Aecom Australia strikes perfect gender balance in graduate recruitment – and pay

Aecom’s Australian arm has announced that it has hit its target of recruiting as many women as men from the 2017 graduate pool.

Lara Poloni, the US consultant’s chief executive for Australia and New Zealand, said: "Considering the low representation of women studying science, technology, engineering and maths (STEM) subjects in Australia, I’m very proud of our 2017 intake of 119, where we have managed to achieve a fifty-fifty gender split for the very first time – with 100% gender pay equity."

The company has also reported progress towards its aim of appointing women to 20% of its senior management roles by 2020.

I have twins, a boy and a girl, and I want my daughter to have exactly the same opportunities in life as my son– Lara Poloni, Aecom’s chief executive for Australia and New Zealand

The number of female staff with the rank of associate director and above has risen from 10% to 12.6% after a 12-month campaign.

Poloni said: "We have had to be bolder in the market to get more than our fair share of senior female hires. In the last year we have appointed Nicole Stoddart as managing director to lead our new Construction Services business and Kate Drews and Annette Pittman as group directors of our Buildings + Places practices in Sydney and Brisbane respectively."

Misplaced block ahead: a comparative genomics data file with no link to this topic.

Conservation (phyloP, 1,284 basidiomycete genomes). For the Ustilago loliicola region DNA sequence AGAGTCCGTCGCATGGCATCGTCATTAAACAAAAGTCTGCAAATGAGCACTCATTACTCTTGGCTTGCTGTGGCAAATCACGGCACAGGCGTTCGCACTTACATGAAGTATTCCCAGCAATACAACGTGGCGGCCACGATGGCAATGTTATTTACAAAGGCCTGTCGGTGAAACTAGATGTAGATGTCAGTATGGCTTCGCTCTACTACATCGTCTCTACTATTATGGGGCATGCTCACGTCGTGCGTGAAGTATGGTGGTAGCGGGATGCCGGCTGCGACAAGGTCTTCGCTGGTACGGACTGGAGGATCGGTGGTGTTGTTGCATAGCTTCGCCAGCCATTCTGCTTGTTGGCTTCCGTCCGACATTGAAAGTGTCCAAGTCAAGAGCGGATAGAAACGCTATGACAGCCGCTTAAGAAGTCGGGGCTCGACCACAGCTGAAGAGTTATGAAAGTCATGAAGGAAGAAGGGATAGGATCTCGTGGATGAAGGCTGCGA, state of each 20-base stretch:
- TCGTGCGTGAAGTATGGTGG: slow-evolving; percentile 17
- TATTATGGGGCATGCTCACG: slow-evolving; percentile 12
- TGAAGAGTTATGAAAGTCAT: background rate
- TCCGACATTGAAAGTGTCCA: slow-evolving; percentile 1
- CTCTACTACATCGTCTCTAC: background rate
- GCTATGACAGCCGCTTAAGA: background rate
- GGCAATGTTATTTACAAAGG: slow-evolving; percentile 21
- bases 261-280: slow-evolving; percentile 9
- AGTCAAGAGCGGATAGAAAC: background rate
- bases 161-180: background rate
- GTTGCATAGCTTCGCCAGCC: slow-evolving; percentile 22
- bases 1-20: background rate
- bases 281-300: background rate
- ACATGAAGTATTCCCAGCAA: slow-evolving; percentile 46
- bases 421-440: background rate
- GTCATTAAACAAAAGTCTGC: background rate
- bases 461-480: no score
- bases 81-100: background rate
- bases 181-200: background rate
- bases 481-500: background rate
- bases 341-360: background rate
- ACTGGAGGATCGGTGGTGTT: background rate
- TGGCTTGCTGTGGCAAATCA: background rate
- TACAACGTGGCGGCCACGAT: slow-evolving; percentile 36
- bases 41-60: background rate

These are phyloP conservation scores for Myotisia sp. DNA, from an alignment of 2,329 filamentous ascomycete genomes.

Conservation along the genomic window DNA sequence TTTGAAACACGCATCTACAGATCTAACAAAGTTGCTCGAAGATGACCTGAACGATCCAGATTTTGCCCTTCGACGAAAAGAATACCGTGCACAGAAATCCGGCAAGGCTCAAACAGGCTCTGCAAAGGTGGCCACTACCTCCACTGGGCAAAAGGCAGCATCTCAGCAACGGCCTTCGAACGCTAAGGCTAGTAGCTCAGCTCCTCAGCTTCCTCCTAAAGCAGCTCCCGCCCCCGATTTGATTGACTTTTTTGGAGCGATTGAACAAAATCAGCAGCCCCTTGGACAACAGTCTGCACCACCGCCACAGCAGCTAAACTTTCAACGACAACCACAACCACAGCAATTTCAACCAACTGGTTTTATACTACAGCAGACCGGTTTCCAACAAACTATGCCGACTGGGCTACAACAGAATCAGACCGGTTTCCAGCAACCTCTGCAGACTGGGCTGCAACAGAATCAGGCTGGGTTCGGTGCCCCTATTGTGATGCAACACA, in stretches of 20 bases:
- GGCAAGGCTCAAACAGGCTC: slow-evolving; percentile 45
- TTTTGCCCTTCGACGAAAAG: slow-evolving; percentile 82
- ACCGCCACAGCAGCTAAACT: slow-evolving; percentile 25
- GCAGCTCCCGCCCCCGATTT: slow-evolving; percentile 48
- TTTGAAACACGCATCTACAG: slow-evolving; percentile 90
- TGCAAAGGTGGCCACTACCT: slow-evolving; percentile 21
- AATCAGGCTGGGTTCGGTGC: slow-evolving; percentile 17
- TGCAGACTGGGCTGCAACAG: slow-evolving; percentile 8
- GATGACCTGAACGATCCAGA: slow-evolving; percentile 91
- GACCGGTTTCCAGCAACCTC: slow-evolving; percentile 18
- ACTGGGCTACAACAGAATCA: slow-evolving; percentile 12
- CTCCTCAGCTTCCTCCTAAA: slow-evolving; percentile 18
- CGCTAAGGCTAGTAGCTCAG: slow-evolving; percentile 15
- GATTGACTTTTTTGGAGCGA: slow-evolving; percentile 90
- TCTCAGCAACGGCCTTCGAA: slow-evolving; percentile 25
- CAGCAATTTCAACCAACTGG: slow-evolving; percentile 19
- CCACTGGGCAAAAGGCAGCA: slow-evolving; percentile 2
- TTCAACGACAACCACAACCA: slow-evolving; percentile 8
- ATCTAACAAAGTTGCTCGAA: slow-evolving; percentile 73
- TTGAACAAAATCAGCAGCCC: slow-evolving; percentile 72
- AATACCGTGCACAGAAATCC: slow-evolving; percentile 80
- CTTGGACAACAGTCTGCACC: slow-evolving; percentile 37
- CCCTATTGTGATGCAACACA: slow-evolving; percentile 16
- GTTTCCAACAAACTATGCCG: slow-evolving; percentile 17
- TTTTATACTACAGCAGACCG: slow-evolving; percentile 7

The company has also reduced the gender pay gap 3.4% across its 2,750 Australian employees.

The company’s decision to achieve a better balance between the sexes was recognised with a "gender diversity award" at an Engineers Australia ceremony this week.

In an interview last year with diversity consultant Mitchell Services, Ms Poloni commented: "I have to think about it in terms of my family. I have twins, a boy and a girl, and I want my daughter to have exactly the same opportunities in life as my son."

Image: Lara Poloni: redressing construction’s ancient male bias (Aecom)

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  1. Gender parity is all well and good. However very often management tends to use it to disguise the much more vital issue of workload parity which is all too often simply ignored! Equality will always be
    in high demand as in ” equal pay for equal workload if at all possible”!

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